MARTIN: Is there anything that just - forgive me for using this term - regular people could do to use this kind of data now? For example, I mean, you know, you often see these days people who, you know, are privileged enough to be able to have like a tablet, computer or, you know, even a smartphone. I mean, you see people waiting in line. You see people at the grocery store. A kid gets antsy. What do people do? They pull out their phone or they pull out a tablet, they hand it to the child, who can play and entertain himself or herself for quite some time.

There are all kinds of apps out there that kids are already attracted to. Some of them they're finding on their own or they're finding out about from their friends. Is there anything, you think, that people could do on their own to use this time more productively?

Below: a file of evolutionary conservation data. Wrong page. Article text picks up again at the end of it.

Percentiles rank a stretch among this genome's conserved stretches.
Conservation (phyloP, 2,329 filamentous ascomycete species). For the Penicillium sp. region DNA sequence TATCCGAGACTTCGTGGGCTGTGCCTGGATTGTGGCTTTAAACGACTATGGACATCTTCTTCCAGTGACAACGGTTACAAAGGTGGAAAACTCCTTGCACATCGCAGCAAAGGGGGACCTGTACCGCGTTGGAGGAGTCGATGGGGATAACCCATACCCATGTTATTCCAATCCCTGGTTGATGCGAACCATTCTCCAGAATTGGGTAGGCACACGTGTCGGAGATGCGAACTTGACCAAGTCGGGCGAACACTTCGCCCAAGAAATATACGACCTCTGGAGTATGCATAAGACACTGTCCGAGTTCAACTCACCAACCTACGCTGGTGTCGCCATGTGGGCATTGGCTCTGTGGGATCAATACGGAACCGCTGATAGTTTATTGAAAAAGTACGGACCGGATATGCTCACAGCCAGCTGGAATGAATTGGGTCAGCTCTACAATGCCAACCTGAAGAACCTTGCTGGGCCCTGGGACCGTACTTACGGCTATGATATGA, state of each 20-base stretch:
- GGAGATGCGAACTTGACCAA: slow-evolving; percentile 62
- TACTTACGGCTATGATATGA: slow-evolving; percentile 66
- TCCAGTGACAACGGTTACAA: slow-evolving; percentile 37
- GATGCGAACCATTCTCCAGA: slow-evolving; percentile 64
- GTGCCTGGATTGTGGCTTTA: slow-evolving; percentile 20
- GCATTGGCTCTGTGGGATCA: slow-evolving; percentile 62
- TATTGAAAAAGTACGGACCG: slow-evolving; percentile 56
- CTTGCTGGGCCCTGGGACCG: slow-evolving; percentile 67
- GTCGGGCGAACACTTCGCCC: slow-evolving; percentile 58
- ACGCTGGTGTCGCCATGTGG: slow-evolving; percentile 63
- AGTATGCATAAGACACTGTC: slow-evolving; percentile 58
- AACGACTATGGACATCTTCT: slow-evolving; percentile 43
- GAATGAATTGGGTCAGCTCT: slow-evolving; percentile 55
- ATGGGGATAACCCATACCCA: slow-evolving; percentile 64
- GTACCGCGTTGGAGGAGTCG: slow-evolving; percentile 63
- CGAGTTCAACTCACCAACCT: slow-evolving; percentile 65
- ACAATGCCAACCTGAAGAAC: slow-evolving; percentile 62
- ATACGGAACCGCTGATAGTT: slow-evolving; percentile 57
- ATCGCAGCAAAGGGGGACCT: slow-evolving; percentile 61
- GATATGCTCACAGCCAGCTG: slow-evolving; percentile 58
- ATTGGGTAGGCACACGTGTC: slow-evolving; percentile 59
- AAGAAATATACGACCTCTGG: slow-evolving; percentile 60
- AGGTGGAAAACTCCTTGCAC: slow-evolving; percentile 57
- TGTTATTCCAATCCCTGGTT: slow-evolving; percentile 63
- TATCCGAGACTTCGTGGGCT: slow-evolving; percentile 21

JUNCO: Sure. Well, there are two things.

MARTIN: Without being corny about it. I mean obviously, you know, the kiss of death is the educational app, educational software. You know perfectly well your kid's going to run screaming from that.

JUNCO: Well, certainly that would be great. The learning analytics kind of process takes some resources, so typical apps don't have any kind of learning analytics integration. However, there are consumer level applications and services that let you monitor what you do online, and we know from other areas - so, for instance, there is this, you know, movement about collecting a lot of information about yourself, the quantified self movement. Right? And so how many steps you walk every day using something like the Fitbit or the Nike FuelBand to check in on how well you're doing towards your fitness goals.